SUGGESTIONS FOR BETA READERS
By Lunacy - lunacy@lunacyreviews.com
Last modified: November 03 2012 12:33:13


For those of you who are new to the beta reading process here are some suggestions to hopefully assist you in helping our bards continue to produce the best fan fiction on the Net:

1. First of all, make sure to read the excellent article THE ART OF CRITIQUING. A collaborative effort between several of the best bards in the Xenaverse and some of our most active readers, this document contains a wealth of information on how to offer criticism, what to specifically look for in fan fiction, narrative and technical issues to consider, etc. Although written with Xena fanfic in mind, the tips and suggestions are often appropriate regarding of what fiction you're beta reading.

2. Often the people who will contact you will be new bards whose first stories may not be the best fiction you will ever read. At times the stories may be downright awful. As a beta reader/editor I recommend you tackle situations like this with honesty but a little tact as well. You want to help bards improve their writing if possible but you also don't want to completely discourage them. I've known bards whose first stories were not the greatest who have since written some excellent tales. Whenever possible it's good to praise whatever strengths you do see in the writing while offering criticism. Sometimes those first drafts are really rough but with a little help from good beta readers they can improve quite a bit.

3. Always try to provide bards with SUBSTANTIAL feedback. Explain WHY you feel a certain way about a story. If you like a character - what is it about the character that you like? If you don't think something in the story is believable - what is it that makes you feel that way? Keeping in mind that we are dealing with fan fiction based on a TV series, it is valid for you to comment on whether the characterizations and situations are in keeping with those depicted on the show.

4. It is IMPERATIVE as a beta reader that you provide PROMPT feedback - ideally within a day or two unless the fiction is very lengthy and the bard can wait a longer time to hear from you. Writers have periods of creative inspiration during which they often are at peak performance. If they have to continuously put this urge to write on hold because they haven't heard from beta readers it can dampen their creativity potentially resulting in weaker stories. By including yourself in the Beta Readers Directory you are indicating to bards that you can provide prompt feedback. If at any time you are already too busy beta reading for others or have personal/professional commitments that will make it impossible for you to provide prompt feedback please e-mail me at lunacy@lunacyreviews.com and I will remove you from the directory. You can be reinstated at any time by simply e-mailing me again.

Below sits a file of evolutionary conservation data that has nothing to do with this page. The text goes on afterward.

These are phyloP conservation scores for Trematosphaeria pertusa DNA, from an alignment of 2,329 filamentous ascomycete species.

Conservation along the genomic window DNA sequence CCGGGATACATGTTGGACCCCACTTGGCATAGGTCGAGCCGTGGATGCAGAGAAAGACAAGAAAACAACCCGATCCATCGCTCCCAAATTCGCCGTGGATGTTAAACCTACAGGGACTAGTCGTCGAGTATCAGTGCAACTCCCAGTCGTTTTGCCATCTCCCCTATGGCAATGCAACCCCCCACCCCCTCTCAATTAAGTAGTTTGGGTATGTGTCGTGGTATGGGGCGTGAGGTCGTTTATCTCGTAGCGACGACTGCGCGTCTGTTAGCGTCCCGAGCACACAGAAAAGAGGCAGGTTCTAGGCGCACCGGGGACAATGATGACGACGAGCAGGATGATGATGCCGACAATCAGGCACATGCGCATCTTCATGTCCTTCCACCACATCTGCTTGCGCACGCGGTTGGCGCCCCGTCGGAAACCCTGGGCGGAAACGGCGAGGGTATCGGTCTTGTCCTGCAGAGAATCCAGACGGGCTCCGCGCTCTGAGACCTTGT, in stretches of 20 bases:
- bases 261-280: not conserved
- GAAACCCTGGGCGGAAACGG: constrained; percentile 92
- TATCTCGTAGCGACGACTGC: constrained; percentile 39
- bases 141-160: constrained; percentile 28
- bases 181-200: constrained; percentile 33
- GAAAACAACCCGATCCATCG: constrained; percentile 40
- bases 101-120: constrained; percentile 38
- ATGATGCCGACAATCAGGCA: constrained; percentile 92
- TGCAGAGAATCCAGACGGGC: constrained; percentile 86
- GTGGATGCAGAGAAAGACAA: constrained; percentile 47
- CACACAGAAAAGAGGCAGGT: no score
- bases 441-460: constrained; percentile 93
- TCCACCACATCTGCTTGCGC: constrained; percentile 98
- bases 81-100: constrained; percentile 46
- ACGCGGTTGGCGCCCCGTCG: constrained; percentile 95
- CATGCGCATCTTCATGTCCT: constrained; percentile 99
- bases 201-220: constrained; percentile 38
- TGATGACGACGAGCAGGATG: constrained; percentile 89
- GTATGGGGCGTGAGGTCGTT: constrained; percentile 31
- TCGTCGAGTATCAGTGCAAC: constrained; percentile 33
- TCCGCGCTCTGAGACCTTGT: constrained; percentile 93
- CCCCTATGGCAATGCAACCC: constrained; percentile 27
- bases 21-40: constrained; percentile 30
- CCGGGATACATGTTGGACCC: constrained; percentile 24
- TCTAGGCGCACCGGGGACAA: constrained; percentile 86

5. Always remember that you are a beta reader NOT a co-author. The story you are beta reading is NOT your own. Not everything in there needs to be exactly as you would write it. With just about every piece of fan fiction out there - even the best of stories - you will always come across things that you would have changed if you had been writing the story but the fact of the matter is that you were not. Suggestions are a very valid and important part of beta reading - rewriting a story the way you want to see it is NOT. When you don't think something is working in a story tell the author why you feel like that and then perhaps offer one or more possible solutions but don't rewrite the story and send it back to the writer the way you want it to read. Rewriting is the bard's job. Also don't get offended if the bard doesn't take your suggestions. Keep in mind that the bard may be listening to feedback from other beta readers who may not have felt about the story the same way you did. Ultimately it is the writer's prerogative to either act on any suggestions or not.

6. NEVER share a story you are beta reading with others. The decision to release a story to a wider audience or to eventually make it available on the Web should be the bard's and the bard's alone. Bards often make a lot of changes in their fiction while it is being beta read. As a beta reader they are trusting you NOT to share these rougher drafts of their stories.

7. How to actually edit stories via e-mail is a matter of personal taste. There is no set way of doing this. The bard you work with may prefer you to do it a certain way or maybe you have your own method you're comfortable with. Here's how I do it in case you have never edited via e-mail and want some ideas how to do it:

First of all, when I receive a story or a chapter via e-mail and I'm ready to provide feedback I hit the REPLY function. In most e-mail programs doing this will copy the original message into your reply but will put a ">" symbol at the beginning of each line to indicate what the original message was. Here's an example of what some fiction would look like in an e-mail reply:

Now if you notice above two terms are in bold and are underlined (that's not how they will look like in e-mail - I just made the terms stand out here so they'd be obvious to you). These are the terms I'm going to suggest a change in so here's the message I send back to the bard: To make the suggested change stand out I capitalize it. I don't send back the ENTIRE story - just the sentences which involve a change. Also I leave the original sentences the bard sent me with the ">" at the beginning so the bard can tell which are his/her sentences and which sentences are my feedback. The trick in editing fiction via e-mail is to leave enough of a section so the bard you're working with can find it in the original file and to make any changes you're suggesting somehow stand out.

Hope this helps :-)

Lunacy


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